ISB Updates

ISB Hosts the 30th Graduate Business Conference

The recently concluded 30th Graduate Business Conference at the ISB was attended by student leaders from 37 prominent business schools across 15 countries, who interacted with their hosts over five days of speaker sessions, workshops, cultural events and informal networking sessions. This annual conference is sponsored by the Graduate Business Forum (GBF), a global network of current and former student leaders from the world’s top graduate business programmes. This is the first time that the conference was held in India.

“Leadership in a New Age,” was an apt theme as prominent speakers such as Harish Manwani, Devdutt Pattanaik and Shashi Tharoor shared their perspectives on this topic. In Manwani’s opening address on “Leadership in the New Age,” he asserted that in addition to the 3Gs of growth – consistent growth, competitive growth and profitable growth, a fourth G, “responsible growth” is essential for creating leadership in the future. While Manwani spoke about the future Mythologist Pattanaik returned to his roots as he spoke about “factoring culture into leadership in the global village.” Decoding myths from around the world, he discussed how people’s beliefs are based on the myths and stories that they have grown up with in their cultures. Leaders will be better served if they understood people by learning about their beliefs, he proposed.  Noted author and Minister of state for Human Resource Development, Shashi Tharoor, concurred with Pattanaik on how leaders in the new age must strive to “understand that people don’t just speak other languages but that they also think differently, that they understand things differently even when you(they) can speak a language in common.” Speaking about the challenges that leaders must deal with in the new age, Tharoor felt that globalisation was one such challenge, a double-edged sword that on the one hand “integrates people, businesses, non-governmental organisations and nations into larger networks” while on the other it produces “economic and social dislocations.”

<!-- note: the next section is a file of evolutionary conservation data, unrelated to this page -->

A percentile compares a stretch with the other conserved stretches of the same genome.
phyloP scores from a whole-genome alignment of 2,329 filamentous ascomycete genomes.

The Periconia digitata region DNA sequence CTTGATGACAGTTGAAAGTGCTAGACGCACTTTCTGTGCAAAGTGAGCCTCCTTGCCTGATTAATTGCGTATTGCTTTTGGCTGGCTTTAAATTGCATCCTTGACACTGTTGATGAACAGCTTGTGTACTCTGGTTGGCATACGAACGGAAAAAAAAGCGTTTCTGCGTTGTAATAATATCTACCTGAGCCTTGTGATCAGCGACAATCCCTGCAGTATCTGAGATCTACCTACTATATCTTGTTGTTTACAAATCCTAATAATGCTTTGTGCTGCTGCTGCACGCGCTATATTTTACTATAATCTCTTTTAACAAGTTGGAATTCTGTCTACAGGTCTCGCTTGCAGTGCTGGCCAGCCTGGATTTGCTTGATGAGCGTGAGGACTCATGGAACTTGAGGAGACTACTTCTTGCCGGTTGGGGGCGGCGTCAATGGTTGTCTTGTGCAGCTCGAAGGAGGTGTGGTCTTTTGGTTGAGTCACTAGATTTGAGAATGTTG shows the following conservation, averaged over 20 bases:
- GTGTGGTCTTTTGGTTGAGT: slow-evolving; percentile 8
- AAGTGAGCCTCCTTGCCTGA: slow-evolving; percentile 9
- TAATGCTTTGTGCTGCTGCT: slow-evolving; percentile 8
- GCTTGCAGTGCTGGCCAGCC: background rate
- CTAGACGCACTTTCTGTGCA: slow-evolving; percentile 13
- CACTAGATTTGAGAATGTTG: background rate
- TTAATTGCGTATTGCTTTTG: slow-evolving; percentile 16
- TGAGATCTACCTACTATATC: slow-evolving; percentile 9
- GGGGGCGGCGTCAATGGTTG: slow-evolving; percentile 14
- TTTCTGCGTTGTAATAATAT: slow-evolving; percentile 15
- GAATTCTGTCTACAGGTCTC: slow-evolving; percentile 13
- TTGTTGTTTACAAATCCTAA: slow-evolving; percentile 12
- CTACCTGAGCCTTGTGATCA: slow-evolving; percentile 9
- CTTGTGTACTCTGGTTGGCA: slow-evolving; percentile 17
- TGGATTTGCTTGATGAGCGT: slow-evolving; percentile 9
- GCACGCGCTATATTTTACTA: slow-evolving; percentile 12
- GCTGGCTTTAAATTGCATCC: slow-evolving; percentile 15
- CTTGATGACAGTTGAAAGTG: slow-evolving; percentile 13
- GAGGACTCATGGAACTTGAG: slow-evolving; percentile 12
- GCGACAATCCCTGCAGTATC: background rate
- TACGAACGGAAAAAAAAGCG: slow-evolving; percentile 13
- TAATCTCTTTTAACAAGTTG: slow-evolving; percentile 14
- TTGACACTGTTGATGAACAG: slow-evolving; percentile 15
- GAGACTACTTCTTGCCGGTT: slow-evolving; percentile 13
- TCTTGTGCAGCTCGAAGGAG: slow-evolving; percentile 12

Students responded to the speeches and discussions with much enthusiasm. For many it was their first time experiencing India and their hosts ensured that the visitors returned to their schools with great memories.

“The combination of best practices and inspiring lectures from people who shared their experiences of responsible leadership and sustainable development was great! It was also a fantastic opportunity to know Indian culture,” recounted Jacob from the Stockholm School of Economics, Sweden.